So, anyone who plays RPGs on PC/Console is probably aware that Dragon Age Inquisition is dropping in a few days. I’m looking forward to hearing/seeing which new ideas they have come up with in that game, although – given my schedules – it will probably be Spring next year before I have a chance to play the game. Not to mention that I still have Dragon Age 2 in my backlog, so I really should finish that first.
I have been messing a bit around with The Last Court, though; which is Failbetter Games’ text-based adventure game where you, as the Marquis of a small province/town with a mysterious and shameful past. Like other Story Nexus games, this is a text-based game about resource management, which makes it right up my alley. And there’s a lot to like about this.
The writing, as usual with Failbetter, is one of the highlights. The short story snippets which are their hallmark are well written, and are often really evocative. The resource management is pretty neat, once you learn it – there is definitely the “feel” of having to balance the concerns of an estate/barony in terms of dignity, prosperity, and freedom. There is not a perfect balance (freedom, for instance, seems a lot harder to raise than the two others), but I don’t think there has to be – the important thing about is it how it reflects what it is trying to “simulate”, and I think it does a good job there. You are rarely surprised about which stats will rise for a given action.
The game system is pretty straightforward – you draw three “cards”, and can then select the order in which those cards are resolved (you pretty much always want to resolve all the cards, since every card has some value to you = the more cards you process per action, the better). Every real-life day, you get a “Market Day”; special cards that can kick off some special events.
This brings me to one of the things that I don’t like about the game: energy mechanics. You have a limited number of actions (maximum of 20), which are slowly replenished during the game (3 per hour). If you want to carry out more actions than that, you need to pay. Now this is not as bad as it sounds, because this is clearly not a game where you need to pay to win (I had essentially won the game on Day 2 of 7, without paying anything), but it still grates. It is intensely annoying to get a card that will start a quest line, knowing that you probably do not have enough actions on hand to finish it. IMO, adding energy mechanics to a game like this was a terrible decision. It is deeply frustrating to a player to be told you can’t play any more. Worse, you’re fundamentally telling players to go away. How many Dragon Age players with ongoing games of the Last Court will abandon the game and never pick it up again when DAI comes out tomorrow? My guess is the vast majority. Having essentially already won the game, there is very little incentive for me to continue playing except to see the Market Day cards (on their own another “energy” mechanic, since they are gated for every 24 hours). Am I going to bother with this for a full 7 days? I’m not sure.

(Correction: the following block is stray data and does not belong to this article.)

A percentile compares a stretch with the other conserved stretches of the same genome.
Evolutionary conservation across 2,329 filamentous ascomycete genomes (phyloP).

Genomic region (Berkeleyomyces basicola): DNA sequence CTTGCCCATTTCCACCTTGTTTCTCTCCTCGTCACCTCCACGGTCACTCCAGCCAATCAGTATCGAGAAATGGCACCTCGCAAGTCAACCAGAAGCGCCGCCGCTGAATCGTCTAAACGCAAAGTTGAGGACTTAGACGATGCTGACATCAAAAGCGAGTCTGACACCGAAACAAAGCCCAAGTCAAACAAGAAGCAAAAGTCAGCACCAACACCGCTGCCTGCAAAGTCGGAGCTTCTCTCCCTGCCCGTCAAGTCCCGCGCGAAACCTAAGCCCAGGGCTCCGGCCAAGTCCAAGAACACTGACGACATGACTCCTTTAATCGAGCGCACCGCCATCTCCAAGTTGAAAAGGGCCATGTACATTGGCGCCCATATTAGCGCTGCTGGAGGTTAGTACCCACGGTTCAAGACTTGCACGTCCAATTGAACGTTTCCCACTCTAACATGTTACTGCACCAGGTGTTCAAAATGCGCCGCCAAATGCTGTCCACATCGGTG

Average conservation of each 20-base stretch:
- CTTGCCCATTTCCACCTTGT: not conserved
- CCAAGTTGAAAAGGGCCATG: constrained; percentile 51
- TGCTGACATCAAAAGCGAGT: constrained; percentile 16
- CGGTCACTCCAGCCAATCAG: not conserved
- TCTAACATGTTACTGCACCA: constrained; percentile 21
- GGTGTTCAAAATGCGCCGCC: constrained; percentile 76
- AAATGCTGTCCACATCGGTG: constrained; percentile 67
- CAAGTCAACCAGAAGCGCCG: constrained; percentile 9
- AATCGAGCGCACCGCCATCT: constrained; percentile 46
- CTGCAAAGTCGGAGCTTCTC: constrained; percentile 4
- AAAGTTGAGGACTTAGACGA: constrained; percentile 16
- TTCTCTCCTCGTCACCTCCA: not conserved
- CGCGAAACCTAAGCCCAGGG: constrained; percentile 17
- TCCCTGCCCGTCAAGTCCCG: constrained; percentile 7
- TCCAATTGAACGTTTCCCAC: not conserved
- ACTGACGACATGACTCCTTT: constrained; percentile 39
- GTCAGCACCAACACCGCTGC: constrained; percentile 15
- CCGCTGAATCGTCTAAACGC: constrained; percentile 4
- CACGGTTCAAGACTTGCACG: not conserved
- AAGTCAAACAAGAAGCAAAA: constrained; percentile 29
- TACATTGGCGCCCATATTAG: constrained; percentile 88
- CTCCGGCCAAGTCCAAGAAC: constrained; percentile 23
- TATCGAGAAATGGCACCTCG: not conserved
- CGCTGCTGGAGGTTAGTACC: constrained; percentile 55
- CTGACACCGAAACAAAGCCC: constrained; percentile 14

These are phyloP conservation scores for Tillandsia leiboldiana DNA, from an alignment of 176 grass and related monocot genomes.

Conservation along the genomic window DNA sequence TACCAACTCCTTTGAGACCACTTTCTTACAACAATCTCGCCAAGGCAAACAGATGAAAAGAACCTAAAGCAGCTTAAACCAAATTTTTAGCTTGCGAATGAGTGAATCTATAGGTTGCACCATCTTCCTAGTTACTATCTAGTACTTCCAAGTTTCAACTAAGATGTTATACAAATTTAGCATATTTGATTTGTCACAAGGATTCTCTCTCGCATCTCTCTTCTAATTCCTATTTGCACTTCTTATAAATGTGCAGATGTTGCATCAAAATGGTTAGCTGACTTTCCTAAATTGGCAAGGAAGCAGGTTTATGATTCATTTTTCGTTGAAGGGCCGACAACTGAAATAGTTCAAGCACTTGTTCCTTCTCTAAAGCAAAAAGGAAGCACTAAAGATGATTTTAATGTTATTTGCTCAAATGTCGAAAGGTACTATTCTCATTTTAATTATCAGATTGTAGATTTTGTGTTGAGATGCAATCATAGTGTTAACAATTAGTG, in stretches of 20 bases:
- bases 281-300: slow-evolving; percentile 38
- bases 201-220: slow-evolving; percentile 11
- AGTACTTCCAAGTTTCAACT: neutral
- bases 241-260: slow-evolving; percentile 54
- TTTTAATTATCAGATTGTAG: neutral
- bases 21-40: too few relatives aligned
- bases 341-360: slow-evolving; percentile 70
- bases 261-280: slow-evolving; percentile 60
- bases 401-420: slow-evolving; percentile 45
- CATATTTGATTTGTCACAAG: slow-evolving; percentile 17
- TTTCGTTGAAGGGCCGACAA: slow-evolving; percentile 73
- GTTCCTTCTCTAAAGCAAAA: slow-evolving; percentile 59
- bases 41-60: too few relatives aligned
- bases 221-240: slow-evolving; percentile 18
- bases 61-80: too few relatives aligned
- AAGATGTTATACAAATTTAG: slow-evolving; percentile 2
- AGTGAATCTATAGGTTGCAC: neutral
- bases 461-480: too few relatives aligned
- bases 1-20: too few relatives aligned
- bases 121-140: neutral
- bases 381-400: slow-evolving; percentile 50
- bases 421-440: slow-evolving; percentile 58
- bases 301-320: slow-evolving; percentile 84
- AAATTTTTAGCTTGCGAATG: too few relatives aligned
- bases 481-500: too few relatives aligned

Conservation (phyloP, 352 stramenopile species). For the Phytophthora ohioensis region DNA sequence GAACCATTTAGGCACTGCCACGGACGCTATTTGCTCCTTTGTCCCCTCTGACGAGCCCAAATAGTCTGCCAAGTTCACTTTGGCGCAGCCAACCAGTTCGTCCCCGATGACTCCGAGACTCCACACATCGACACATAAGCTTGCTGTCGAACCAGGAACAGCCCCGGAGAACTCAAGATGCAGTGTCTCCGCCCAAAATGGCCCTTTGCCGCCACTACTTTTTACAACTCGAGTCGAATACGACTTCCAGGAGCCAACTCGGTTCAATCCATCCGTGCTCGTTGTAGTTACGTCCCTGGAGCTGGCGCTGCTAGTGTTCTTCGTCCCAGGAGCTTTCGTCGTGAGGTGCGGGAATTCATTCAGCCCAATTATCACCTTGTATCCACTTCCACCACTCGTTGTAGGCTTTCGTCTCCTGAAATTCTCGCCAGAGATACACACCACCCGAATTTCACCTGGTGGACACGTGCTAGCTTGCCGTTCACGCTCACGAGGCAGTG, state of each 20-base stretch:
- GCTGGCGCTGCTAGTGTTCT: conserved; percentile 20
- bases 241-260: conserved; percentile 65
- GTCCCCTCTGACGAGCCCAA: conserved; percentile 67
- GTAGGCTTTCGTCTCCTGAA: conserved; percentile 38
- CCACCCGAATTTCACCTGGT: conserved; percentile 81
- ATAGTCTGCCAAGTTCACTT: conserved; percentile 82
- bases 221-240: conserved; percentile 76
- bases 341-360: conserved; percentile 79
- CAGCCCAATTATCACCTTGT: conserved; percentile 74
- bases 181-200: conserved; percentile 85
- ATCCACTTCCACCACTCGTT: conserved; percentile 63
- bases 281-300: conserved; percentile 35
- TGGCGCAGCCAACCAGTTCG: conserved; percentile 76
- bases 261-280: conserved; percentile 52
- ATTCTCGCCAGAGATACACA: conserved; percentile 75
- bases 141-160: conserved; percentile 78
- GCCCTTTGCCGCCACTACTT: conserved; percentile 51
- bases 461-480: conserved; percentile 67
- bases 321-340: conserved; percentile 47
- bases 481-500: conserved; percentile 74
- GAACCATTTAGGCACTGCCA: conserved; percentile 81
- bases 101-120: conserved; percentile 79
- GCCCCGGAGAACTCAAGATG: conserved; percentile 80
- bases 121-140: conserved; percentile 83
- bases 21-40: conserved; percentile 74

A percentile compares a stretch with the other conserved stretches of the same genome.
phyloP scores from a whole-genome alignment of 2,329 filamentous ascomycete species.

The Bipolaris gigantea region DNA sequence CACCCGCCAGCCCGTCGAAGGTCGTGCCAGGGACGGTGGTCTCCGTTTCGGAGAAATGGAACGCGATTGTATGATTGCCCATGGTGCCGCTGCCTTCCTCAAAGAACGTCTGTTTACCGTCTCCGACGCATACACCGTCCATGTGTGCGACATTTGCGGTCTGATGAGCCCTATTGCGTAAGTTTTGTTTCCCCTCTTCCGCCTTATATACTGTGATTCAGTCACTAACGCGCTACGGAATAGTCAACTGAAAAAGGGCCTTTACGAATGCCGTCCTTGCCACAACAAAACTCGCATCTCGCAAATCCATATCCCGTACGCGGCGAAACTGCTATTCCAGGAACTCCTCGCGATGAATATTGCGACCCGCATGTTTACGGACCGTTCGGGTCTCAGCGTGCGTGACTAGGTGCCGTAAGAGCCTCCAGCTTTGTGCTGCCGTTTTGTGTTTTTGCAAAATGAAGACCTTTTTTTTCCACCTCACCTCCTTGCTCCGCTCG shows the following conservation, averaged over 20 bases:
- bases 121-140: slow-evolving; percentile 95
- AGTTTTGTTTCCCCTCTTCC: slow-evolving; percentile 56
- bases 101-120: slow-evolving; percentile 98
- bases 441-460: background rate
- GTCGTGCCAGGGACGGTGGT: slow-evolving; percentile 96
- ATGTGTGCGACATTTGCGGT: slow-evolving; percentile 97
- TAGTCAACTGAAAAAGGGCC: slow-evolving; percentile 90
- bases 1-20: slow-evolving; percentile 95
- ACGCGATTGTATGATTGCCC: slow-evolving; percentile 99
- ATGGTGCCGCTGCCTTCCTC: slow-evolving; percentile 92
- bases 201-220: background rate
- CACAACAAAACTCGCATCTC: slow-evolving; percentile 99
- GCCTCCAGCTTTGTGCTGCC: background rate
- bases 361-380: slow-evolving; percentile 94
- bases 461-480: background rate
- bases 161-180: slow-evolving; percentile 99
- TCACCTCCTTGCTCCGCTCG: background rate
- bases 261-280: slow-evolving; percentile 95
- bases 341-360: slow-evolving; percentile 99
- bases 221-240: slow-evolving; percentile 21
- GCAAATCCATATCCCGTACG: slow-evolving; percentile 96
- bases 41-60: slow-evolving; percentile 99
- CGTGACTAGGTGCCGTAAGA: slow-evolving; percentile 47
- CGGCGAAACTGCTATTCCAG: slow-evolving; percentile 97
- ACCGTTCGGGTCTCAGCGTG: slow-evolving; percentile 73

Which brings me to the other weakness; too little content. Each action, you “draw” from a pile with the same set of 20-30 cards. Each of those cards have a limited set of things available that you can do with them. Most likely, you have seen all of the possible events by the end of your first 24 hours. What there is, is well-written, but it’s not interesting the third time around. Which leaves only the market day cards as entertaining. Gathering resources is just a grind that you partake in to gather victory points and resources for the market day events. I do feel that they could have done more here, but I suppose its questionable whether it would make much difference. Double the events, and you’d still eventually end up “looping” around to the same events.
What you end up with, then, is a game which starts out interesting, but quickly ends up being repetitive. The latter is – I think – a problem that is intrinsic to procedural narrative style games; certainly, this is definitely a weakness in Pirates and Traders, and will probably be a weakness in Dwarf Kingdom too. What I try to do to counter-act this tendency in Pirates and Traders is to have the circumstances influence the story elements. Different destinations, obviously. Shifting nationalities (with all that it implies if you attack an erstwhile ally). This is one of the things that I want to emphasize more with the narrative system in Pirates and Traders 2. One element is to let the (randomly generated) character traits impact on the stories/quests. Another is to let the world state affect more heavily the kind of missions you get. So if a port is under blockade, you will be more likely to be offered a job to run the blockade with weapons and/or food. Or the outbreak of war between two nations results in your being offered smuggling missions from a trader who has often traded with that nation, Even better if the stories can be chained together; e.g., being given a smuggling mission, you use the mission to collect evidence against the trader, which you can then use to blackmail him for even more money, or – alternatively – turn it over to the Governor or Commander for approval and a relationship boost.
TLDR; hopefully, the missions in Pirates and Traders 2 will be a bit more dynamic and varied than in the original.